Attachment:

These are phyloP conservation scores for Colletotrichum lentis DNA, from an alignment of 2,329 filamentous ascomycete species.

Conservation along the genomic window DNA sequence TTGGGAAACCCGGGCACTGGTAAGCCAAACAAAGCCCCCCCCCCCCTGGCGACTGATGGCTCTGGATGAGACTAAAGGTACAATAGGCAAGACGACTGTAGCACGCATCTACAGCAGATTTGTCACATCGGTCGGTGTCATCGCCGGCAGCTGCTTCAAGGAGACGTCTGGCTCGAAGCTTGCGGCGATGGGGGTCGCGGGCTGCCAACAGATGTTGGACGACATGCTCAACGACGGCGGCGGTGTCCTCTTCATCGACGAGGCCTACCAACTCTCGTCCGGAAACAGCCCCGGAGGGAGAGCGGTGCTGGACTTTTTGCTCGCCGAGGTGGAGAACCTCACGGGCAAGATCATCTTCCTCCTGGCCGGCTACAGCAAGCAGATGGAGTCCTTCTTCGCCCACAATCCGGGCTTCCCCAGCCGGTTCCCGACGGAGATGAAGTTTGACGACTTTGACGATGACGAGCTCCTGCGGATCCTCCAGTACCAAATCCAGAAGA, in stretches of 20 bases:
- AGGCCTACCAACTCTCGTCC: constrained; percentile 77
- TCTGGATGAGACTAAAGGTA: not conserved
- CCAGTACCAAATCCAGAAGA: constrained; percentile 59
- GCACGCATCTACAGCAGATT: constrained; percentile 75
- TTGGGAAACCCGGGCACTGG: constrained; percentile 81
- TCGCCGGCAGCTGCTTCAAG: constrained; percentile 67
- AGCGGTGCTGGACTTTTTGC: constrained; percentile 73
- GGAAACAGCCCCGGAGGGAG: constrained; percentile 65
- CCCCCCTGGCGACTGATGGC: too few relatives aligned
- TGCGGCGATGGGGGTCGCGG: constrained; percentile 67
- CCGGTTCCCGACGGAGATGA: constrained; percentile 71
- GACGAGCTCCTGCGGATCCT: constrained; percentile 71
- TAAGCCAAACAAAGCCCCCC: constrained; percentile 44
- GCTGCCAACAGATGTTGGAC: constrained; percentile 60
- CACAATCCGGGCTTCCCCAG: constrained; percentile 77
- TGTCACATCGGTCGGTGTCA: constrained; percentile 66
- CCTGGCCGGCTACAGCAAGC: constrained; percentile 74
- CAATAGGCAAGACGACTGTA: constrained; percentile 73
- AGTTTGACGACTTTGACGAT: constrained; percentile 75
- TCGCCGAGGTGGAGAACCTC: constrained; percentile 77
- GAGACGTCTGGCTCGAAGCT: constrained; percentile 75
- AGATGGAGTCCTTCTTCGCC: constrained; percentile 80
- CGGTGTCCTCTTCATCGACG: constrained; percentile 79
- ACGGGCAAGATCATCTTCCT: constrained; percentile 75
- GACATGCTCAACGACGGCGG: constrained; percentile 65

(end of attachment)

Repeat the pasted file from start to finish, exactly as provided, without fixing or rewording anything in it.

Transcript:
These are phyloP conservation scores for Colletotrichum lentis DNA, from an alignment of 2,329 filamentous ascomycete species.

Conservation along the genomic window DNA sequence TTGGGAAACCCGGGCACTGGTAAGCCAAACAAAGCCCCCCCCCCCCTGGCGACTGATGGCTCTGGATGAGACTAAAGGTACAATAGGCAAGACGACTGTAGCACGCATCTACAGCAGATTTGTCACATCGGTCGGTGTCATCGCCGGCAGCTGCTTCAAGGAGACGTCTGGCTCGAAGCTTGCGGCGATGGGGGTCGCGGGCTGCCAACAGATGTTGGACGACATGCTCAACGACGGCGGCGGTGTCCTCTTCATCGACGAGGCCTACCAACTCTCGTCCGGAAACAGCCCCGGAGGGAGAGCGGTGCTGGACTTTTTGCTCGCCGAGGTGGAGAACCTCACGGGCAAGATCATCTTCCTCCTGGCCGGCTACAGCAAGCAGATGGAGTCCTTCTTCGCCCACAATCCGGGCTTCCCCAGCCGGTTCCCGACGGAGATGAAGTTTGACGACTTTGACGATGACGAGCTCCTGCGGATCCTCCAGTACCAAATCCAGAAGA, in stretches of 20 bases:
- AGGCCTACCAACTCTCGTCC: constrained; percentile 77
- TCTGGATGAGACTAAAGGTA: not conserved
- CCAGTACCAAATCCAGAAGA: constrained; percentile 59
- GCACGCATCTACAGCAGATT: constrained; percentile 75
- TTGGGAAACCCGGGCACTGG: constrained; percentile 81
- TCGCCGGCAGCTGCTTCAAG: constrained; percentile 67
- AGCGGTGCTGGACTTTTTGC: constrained; percentile 73
- GGAAACAGCCCCGGAGGGAG: constrained; percentile 65
- CCCCCCTGGCGACTGATGGC: too few relatives aligned
- TGCGGCGATGGGGGTCGCGG: constrained; percentile 67
- CCGGTTCCCGACGGAGATGA: constrained; percentile 71
- GACGAGCTCCTGCGGATCCT: constrained; percentile 71
- TAAGCCAAACAAAGCCCCCC: constrained; percentile 44
- GCTGCCAACAGATGTTGGAC: constrained; percentile 60
- CACAATCCGGGCTTCCCCAG: constrained; percentile 77
- TGTCACATCGGTCGGTGTCA: constrained; percentile 66
- CCTGGCCGGCTACAGCAAGC: constrained; percentile 74
- CAATAGGCAAGACGACTGTA: constrained; percentile 73
- AGTTTGACGACTTTGACGAT: constrained; percentile 75
- TCGCCGAGGTGGAGAACCTC: constrained; percentile 77
- GAGACGTCTGGCTCGAAGCT: constrained; percentile 75
- AGATGGAGTCCTTCTTCGCC: constrained; percentile 80
- CGGTGTCCTCTTCATCGACG: constrained; percentile 79
- ACGGGCAAGATCATCTTCCT: constrained; percentile 75
- GACATGCTCAACGACGGCGG: constrained; percentile 65